For a recent project, we needed to the ability to allow users to embed portions of the site in their own websites and blogs by copy-pasting a little bit of code. This blog post explains how we arrived at a solution for this.

Warning! This blog post gets pretty techy and is intended for other nerds who may find this technique useful in their own work.

More detailed requirements

  • As we don’t know what browsers our users’ sites are targetting, we want embedding to work on a range of browsers, including older versions of Internet Explorer (we aimed to support IE6+).
  • The code snippet should have no prerequisites (other than JavaScript being enabled) and be relatively short.
  • In case our service is being temporarily slow to respond for any reason, we don’t want to block the rest of the target page from loading.
  • We shouldn’t interfere with any other events on the target page.
  • We can’t rely on any external JavaScript libraries, and we shouldn’t pollute the global namespace of the target page.

Our embed script

Here’s an example of the code snippet for embedding a widget from the DCLG’s Impact Indicator Dashboard.

<script type="text/javascript" id="dclg-impact-indicators-embedder-5b8cf3a4-b0f0-13e9-3737-d5a159268ae6" class="dclg-impact-indicators-async-script-loader">
  (function() {
    function async_load(){
      var s = document.createElement('script');
      s.type = 'text/javascript';
      s.async = true;
      var theUrl = 'http://opendatacommunities.org/impact_indicators/indicators/housing-starts/dashboard_widget';
      s.src = theUrl + ( theUrl.indexOf("?") >= 0 ? "&" : "?") + 'ref=' + encodeURIComponent(window.location.href);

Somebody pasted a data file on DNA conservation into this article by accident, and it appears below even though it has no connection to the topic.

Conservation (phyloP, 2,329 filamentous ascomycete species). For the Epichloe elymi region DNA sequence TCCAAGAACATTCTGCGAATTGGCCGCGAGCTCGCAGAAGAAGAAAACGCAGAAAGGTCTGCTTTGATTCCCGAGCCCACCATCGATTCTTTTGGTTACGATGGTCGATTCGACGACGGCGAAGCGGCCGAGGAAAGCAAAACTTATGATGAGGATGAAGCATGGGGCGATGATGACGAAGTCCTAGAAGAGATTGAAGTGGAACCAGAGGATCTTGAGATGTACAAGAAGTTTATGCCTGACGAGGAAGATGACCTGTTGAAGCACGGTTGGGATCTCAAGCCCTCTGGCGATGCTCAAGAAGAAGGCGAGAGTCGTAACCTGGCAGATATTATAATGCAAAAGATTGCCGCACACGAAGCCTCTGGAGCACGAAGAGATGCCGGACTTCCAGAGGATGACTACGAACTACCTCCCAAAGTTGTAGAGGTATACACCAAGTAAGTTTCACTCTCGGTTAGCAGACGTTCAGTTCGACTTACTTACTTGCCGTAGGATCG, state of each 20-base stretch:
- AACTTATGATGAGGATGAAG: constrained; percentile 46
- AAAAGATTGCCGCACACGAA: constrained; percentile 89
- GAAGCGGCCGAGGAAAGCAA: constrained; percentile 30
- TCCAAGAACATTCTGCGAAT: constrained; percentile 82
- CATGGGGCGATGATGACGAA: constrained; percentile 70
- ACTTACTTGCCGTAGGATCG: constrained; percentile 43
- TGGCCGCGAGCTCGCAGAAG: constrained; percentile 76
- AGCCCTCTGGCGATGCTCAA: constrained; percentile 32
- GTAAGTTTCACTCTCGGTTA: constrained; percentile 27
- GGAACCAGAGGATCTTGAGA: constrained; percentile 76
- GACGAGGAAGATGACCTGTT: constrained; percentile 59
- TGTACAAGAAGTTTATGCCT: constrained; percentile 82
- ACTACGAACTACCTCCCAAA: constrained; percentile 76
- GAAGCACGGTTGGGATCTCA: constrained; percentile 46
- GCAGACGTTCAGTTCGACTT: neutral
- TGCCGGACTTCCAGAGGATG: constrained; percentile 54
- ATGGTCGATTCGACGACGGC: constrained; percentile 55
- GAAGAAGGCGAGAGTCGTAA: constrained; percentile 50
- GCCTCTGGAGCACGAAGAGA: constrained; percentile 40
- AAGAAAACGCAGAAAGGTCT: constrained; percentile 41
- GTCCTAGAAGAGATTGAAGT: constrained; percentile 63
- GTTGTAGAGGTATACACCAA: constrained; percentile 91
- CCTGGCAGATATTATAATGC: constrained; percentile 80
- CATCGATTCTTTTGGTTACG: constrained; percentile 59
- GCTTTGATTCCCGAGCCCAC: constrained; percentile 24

var embedder = document.getElementById('dclg-impact-indicators-embedder-5b8cf3a4-b0f0-13e9-3737-d5a159268ae6');
      embedder.parentNode.insertBefore(s, embedder);
    }
    if (window.attachEvent)
      window.attachEvent('onload', async_load);
    else
      window.addEventListener('load', async_load, false);
  })();
</script>

Let’s break down what’s going on here…

A simple solution for modern browsers: HTML5 async attribute.

Much of the complexity above is there to support older browsers. If we only wanted to support modern browsers, then we could have achieved most of the desired functionality in one line (I’ll get onto what the remote script actually does later on).

<script async src="http://opendatacommunities.org/impact_indicators/indicators/housing-starts/dashboard_widget"></script>

The key thing to note here is the use of the async attribute. This tells the browser to execute the script asynchronously. The problem is, though, the async attribute is not supported on old browsers.

Without support for the async attribute, any content after the script tag is blocked from loading until its src has loaded and executed. This isn’t very polite at the best of times, and if our service was being slow or temporarily down, then it would be very annoying for users of the target page.

Creating a script tag with JavaScript.

To get around lack of support for async, our snippet creates a script tag with JavaScript and appends it to the document immediately before our snippet’s script tag. Note: We’ve used a guid in the id of the script tag to make sure we find the right one, if multiple widgets have been embedded.